This workshop arises in the context of the process followed in the exhibition, which took place at The Green Parrot, “Nerve Bushes like Coral Forests”. Unlike other previous projects by Regina de Miguel, which are characterised by various displacements to extreme territories (Atacama desert, Deception Island in Antarctica, or the Chocó Jungle in Colombia) and in which geopolitical contexts within a hybridization of genres largely determine the narrative, “Nerve Bushes like Coral Forests” is the product of an imaginary evoked by the artist, during the forced global confinement, in which science fiction and climate fiction stories, anti-expeditions and auto-ethnographies become intertwined. In this workshop, the artist proposes collectively sharing and rehearsing these narratives.
From a posthuman setting that transcends physical paradigms and deconstructs maps, our task is to think about how to inhabit it. What new politics, poetics and ontologies do we need? Resignifying is not an easy task. And although we were used to imagining with pre-existing modes of production and materials, now we must learn to connect in other ways, contemplate unwritten stories to try to displace the regulating axes of knowledge.
For this, we carry out speculative displacements to mythopoetic scenarios, that is, those prone to the creation of new myths and interfaces with a psychic entity of their own, to deal with catastrophic times, attempting to overcome the subject/object dichotomy and seeking out the articulations between thought, memory, and territory. For example, thinking of the swamp as a living being, at the threshold between the earth and water. An ecosystem or environment that fosters infinite symbiotic relationships, questioning the idea of border to delve into deep materiality. A swamp, atoll, an islander, or a bestiary from which to hug that which is complex and strange.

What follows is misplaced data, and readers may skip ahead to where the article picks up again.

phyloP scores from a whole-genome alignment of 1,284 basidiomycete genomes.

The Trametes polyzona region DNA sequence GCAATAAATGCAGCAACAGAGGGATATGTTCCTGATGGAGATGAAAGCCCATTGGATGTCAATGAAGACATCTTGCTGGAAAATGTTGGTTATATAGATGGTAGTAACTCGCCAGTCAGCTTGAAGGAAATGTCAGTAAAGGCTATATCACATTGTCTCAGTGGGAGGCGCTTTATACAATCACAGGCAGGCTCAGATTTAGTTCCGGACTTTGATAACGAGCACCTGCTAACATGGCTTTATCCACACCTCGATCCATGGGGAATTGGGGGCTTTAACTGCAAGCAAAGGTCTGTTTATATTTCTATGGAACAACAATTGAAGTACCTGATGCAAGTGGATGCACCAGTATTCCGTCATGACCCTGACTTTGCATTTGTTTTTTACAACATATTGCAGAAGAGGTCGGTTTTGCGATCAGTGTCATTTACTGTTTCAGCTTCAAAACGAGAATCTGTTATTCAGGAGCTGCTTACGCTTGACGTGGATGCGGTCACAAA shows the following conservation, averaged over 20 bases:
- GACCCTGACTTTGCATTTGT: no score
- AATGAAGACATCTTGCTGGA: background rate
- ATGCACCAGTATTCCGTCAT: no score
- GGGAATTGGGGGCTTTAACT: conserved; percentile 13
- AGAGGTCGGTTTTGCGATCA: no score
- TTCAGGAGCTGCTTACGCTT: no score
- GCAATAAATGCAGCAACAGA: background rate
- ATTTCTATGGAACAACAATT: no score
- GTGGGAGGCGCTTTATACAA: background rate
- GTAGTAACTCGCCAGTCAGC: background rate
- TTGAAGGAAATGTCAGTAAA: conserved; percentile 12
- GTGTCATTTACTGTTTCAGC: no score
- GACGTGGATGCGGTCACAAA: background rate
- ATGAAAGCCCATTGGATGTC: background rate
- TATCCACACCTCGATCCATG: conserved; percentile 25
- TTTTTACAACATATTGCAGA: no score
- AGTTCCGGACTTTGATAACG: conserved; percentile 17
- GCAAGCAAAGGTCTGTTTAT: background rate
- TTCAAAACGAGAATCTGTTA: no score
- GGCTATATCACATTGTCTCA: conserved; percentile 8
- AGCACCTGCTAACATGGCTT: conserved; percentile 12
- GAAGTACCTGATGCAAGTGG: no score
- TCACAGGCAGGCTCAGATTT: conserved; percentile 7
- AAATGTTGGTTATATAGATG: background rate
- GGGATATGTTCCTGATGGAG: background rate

Through the collective reading of various texts and the revision of artists’ works, we take examples of climate fiction as tools from which to link not only biological but also tangible realities, such as affects, and think about the notion of the Slow Violence: in the islands of the Tuvalu archipelago or the Great Barrier Reef, what happens is not an a priori spectacular catastrophe of great magnitude of high visibility and coverage such as the events in Chernobyl or Fukushima. These dislocated places in the ocean gather a great quantity of violence that cannot be condensed into one single event, in a single space or time, or a single word. Rather, they represent a long path that has led to a fathomless destruction. A violence that, like that suffered by many bodies, occurs slowly, gradually, and out of sight, scattered in time. Lethal by accumulation.
Moreover, we carry out a collective work of creating a profane offering, raised from the desire for protection and Thautmaturgy (θαῦμα ‘miracle’, ‘marvel’, y ἔργον ‘work’). An ensemble that may appeal to the dissolution of what is alive and inanimate from the urgency and interdependence. An extravagant bestiary in which the immediately threatened reminds us that the process is slow, invisible, but inexorable on the living and the inert.
What happens to bodies is not immediately visible; it accumulates implacably, like the acidification of the seas.
Dates: Tuesday 23, Wednesday 24 and Thursday 25 of November. At 17-20h.
Saturday 27 of November: projection of Catábasis in Zumzeig Cinema.
Location: The Green Parrot. C/Vilamarí 57, 08015 Barcelona
Regina de Miguel (Málaga, 1977): Her interdisciplinary artistic practice is characterized by research and development of processes aimed at the production of knowledge and hybrids objects. Read more about the artist and her work on her website.
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